Magic watch

So, I while browsing in a store the other day, a display case of Philip Stein watches caught my eye, in particular the Teslar line.

The above picture isn't a particularly representative/good one, but I'm a sucker for mid-sized chronograph/multi-dial designs, and had a few minutes to kill, so I looked around.

Later on, while at home, I looked online, only to discover that the Teslar line is designed for crazy people! In hindsight the name should have been a clue (think, The Prestige), but according to the site,

the watch's battery creates an electric field and the quartz movement coil creates a magnetic field. Essentially, the TESLAR chip uses these two electromagnetic fields to create a unique third field that pulses at 7 to 9 times per second (7-9 Hertz) - the same range as the Earth's own natural energy state. This is also the same range as signals emitted by the brain when you are in a calm or meditative state of when athletes are in states of high performance.

Now, I don't think I can even wrap my head around that whole thing; apparently we can achieve electroweak unification simply by creating a low-frequency E&M field that is in resonance with the Earth's field? Won't that stop the core from spinning or something?

(Not to mention that while it often seems that my brain operates at only 7-9 Hertz, I'm pretty sure that smart people function a little bit faster.)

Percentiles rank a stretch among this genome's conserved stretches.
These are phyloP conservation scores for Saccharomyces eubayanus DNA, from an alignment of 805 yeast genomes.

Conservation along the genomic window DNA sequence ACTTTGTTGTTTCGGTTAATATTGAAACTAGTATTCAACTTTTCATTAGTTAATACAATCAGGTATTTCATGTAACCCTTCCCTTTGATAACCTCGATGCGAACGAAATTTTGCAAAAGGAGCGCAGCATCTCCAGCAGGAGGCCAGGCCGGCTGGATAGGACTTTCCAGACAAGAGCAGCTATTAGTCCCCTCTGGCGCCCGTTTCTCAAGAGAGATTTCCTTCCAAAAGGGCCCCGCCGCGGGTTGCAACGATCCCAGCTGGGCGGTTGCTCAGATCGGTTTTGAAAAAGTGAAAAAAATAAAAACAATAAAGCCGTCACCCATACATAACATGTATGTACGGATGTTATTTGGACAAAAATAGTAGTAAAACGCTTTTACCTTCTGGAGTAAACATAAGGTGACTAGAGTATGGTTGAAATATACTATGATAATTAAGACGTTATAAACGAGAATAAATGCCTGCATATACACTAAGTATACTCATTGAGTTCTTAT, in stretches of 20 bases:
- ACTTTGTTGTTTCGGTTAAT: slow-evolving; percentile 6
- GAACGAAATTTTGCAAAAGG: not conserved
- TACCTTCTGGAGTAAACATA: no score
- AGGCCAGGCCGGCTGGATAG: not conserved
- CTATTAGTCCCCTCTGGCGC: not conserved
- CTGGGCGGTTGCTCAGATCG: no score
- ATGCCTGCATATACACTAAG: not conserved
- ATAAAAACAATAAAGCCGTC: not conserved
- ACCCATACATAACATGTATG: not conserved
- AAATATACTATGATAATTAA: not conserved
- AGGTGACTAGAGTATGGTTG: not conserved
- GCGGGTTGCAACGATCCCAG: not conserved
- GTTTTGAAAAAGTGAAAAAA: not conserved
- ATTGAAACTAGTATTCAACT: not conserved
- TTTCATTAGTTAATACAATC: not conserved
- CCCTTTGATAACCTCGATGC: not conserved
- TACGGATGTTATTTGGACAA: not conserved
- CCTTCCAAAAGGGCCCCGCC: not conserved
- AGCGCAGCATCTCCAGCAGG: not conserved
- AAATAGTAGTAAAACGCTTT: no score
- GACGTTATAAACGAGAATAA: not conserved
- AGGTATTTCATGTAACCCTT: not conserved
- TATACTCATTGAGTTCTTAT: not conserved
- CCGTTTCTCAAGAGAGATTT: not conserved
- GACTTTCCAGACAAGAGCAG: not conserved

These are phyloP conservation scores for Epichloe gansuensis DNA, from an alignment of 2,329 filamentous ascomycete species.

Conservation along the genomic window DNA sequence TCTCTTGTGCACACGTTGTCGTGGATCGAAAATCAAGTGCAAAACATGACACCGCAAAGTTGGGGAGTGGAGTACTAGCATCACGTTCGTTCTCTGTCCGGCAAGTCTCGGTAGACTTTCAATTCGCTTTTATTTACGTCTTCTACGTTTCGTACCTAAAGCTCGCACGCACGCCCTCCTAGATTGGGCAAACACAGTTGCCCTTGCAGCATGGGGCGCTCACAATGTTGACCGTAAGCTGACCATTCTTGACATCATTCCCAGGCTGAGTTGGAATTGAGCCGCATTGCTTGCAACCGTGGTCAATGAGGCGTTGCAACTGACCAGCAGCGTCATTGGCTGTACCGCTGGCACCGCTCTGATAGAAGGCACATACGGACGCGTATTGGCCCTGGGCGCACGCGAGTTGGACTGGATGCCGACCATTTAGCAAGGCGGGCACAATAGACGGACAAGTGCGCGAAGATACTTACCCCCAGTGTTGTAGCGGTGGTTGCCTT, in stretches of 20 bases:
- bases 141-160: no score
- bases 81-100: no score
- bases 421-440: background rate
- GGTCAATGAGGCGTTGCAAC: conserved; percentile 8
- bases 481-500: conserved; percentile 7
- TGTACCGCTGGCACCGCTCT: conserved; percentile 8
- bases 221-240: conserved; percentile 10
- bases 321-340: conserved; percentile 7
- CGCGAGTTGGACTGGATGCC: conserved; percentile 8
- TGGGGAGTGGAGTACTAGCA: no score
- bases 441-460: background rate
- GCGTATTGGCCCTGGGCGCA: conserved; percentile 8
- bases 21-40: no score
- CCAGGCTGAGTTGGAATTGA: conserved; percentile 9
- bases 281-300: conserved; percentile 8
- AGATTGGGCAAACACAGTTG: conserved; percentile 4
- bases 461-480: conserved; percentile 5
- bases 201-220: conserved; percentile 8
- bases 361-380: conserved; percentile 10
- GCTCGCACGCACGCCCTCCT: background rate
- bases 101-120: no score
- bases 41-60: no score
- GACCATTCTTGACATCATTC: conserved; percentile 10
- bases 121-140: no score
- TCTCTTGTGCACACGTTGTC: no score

But wait, it gets better! Here's the explanation from Dr. Valerie Hunt, PhD, professor emeritus at UCLA:

The Teslar watch with its scalar module is the outstanding, useful everyday instrument that magnifies the strength of the biofield thus protecting the body from destructive electromagnetism. The Teslar watch is an active [instrument], not a passive one like a medallion or a magnet. I and my staff all wear the Teslar watches day and night. I highly recommend them for everyone in this eletronic age.

Well, the "biofield amplification" is consistent with the resonance condition described above... but does this ensure immunity from harmful E&M effects? Lasers? Electrocution? TV rays?

Anyway, these watches retail for ~$1,600 (more if you get diamonds), which I thought was kinda steep. However, further reading shows that the "TESLAR chip" is a small piece of copper, and given current metals prices I guess it makes sense. Here's another take on how the chip works, "from the inventors":

The tiny copper chip could be placed directly inside a wristwatch and enabled them to use the electric field of the watch battery and the magnetic field of the watch's coil to cancel out both fields, creating zero-point energy - scalar technology. They quickly named the chip, the TESLAR, in honor of Nikola Tesla, a protege and competitor of Thomas Edison.



Moving Offices

So, I moved yesterday, not a huge move, just from the middle of a large office to one side. However, it brought up two issues.

1. I hate the IT staff here. I had to submit a formal request to IT to move my computer from one side of the room to the other. Of course, I didn't bother calling them when I moved it from the temporary place that the IT guy put it in to the final spot that I wanted.

2. When you sit with your desk in one place for a while, you don't pay much attention to dust and cleanliness. For my new spot, I rotated a few desks around and the dust bunnies were so big that they're more of dust rabbits. (Cue the snare drum.) Of course, it takes another special request to get someone up here with a mop.